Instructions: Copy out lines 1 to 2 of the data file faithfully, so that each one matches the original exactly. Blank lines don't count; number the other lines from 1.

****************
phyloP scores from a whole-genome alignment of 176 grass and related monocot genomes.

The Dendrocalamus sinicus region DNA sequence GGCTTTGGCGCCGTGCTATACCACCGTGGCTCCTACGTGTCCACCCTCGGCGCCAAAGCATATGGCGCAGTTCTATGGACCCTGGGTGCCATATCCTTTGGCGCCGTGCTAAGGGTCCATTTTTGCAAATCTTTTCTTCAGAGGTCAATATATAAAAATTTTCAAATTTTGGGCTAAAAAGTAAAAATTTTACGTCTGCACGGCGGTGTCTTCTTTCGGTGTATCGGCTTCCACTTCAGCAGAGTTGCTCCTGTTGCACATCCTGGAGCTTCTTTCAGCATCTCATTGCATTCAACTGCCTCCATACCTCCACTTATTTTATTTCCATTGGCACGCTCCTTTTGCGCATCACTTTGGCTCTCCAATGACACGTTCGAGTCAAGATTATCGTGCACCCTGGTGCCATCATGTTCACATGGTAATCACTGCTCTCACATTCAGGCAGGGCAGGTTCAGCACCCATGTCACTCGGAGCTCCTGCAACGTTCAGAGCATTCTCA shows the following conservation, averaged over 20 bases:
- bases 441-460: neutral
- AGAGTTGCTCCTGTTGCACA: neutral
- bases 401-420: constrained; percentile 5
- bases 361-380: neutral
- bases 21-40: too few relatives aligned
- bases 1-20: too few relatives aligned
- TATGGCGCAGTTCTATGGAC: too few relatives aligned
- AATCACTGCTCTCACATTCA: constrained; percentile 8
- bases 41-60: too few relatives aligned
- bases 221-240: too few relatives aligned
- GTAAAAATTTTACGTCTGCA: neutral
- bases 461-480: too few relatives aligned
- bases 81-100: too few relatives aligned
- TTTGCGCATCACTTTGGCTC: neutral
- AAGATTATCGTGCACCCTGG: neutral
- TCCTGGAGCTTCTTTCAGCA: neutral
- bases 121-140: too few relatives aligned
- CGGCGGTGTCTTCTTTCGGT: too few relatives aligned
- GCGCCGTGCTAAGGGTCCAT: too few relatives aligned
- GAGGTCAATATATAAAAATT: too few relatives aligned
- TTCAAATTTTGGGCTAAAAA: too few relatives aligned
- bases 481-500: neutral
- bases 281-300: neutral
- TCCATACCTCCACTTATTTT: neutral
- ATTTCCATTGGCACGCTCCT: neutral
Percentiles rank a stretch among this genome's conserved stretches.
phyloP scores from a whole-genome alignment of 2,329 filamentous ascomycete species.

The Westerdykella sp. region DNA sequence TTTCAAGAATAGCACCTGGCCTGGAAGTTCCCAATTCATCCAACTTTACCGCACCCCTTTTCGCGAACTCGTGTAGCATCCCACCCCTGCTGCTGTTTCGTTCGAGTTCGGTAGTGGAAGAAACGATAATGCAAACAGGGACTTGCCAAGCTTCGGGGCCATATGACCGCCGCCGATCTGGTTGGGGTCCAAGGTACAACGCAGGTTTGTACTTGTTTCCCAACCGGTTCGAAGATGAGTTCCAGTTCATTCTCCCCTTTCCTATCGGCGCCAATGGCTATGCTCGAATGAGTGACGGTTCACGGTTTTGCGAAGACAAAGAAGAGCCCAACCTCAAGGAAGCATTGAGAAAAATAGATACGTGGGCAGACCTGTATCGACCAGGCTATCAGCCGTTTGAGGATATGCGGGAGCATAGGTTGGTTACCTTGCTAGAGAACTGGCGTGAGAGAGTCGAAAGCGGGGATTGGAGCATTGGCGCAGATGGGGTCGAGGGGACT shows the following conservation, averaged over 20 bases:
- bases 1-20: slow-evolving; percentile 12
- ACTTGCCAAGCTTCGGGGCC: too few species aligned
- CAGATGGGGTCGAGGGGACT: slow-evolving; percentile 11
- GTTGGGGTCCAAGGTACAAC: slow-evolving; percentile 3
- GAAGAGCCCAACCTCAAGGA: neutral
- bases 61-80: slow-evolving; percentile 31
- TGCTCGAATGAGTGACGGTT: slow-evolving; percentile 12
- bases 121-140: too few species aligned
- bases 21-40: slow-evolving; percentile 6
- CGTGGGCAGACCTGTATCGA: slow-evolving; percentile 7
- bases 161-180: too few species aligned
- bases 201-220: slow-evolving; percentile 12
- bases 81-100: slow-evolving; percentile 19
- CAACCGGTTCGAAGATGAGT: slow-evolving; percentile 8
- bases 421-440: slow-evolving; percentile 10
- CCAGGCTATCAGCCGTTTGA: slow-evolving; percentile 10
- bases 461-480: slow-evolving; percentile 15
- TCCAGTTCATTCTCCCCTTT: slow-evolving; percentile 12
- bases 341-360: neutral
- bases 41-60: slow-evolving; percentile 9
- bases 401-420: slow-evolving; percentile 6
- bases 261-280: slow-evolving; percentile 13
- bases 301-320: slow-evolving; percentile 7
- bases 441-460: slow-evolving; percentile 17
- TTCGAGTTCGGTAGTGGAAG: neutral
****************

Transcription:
phyloP scores from a whole-genome alignment of 176 grass and related monocot genomes.

The Dendrocalamus sinicus region DNA sequence GGCTTTGGCGCCGTGCTATACCACCGTGGCTCCTACGTGTCCACCCTCGGCGCCAAAGCATATGGCGCAGTTCTATGGACCCTGGGTGCCATATCCTTTGGCGCCGTGCTAAGGGTCCATTTTTGCAAATCTTTTCTTCAGAGGTCAATATATAAAAATTTTCAAATTTTGGGCTAAAAAGTAAAAATTTTACGTCTGCACGGCGGTGTCTTCTTTCGGTGTATCGGCTTCCACTTCAGCAGAGTTGCTCCTGTTGCACATCCTGGAGCTTCTTTCAGCATCTCATTGCATTCAACTGCCTCCATACCTCCACTTATTTTATTTCCATTGGCACGCTCCTTTTGCGCATCACTTTGGCTCTCCAATGACACGTTCGAGTCAAGATTATCGTGCACCCTGGTGCCATCATGTTCACATGGTAATCACTGCTCTCACATTCAGGCAGGGCAGGTTCAGCACCCATGTCACTCGGAGCTCCTGCAACGTTCAGAGCATTCTCA shows the following conservation, averaged over 20 bases: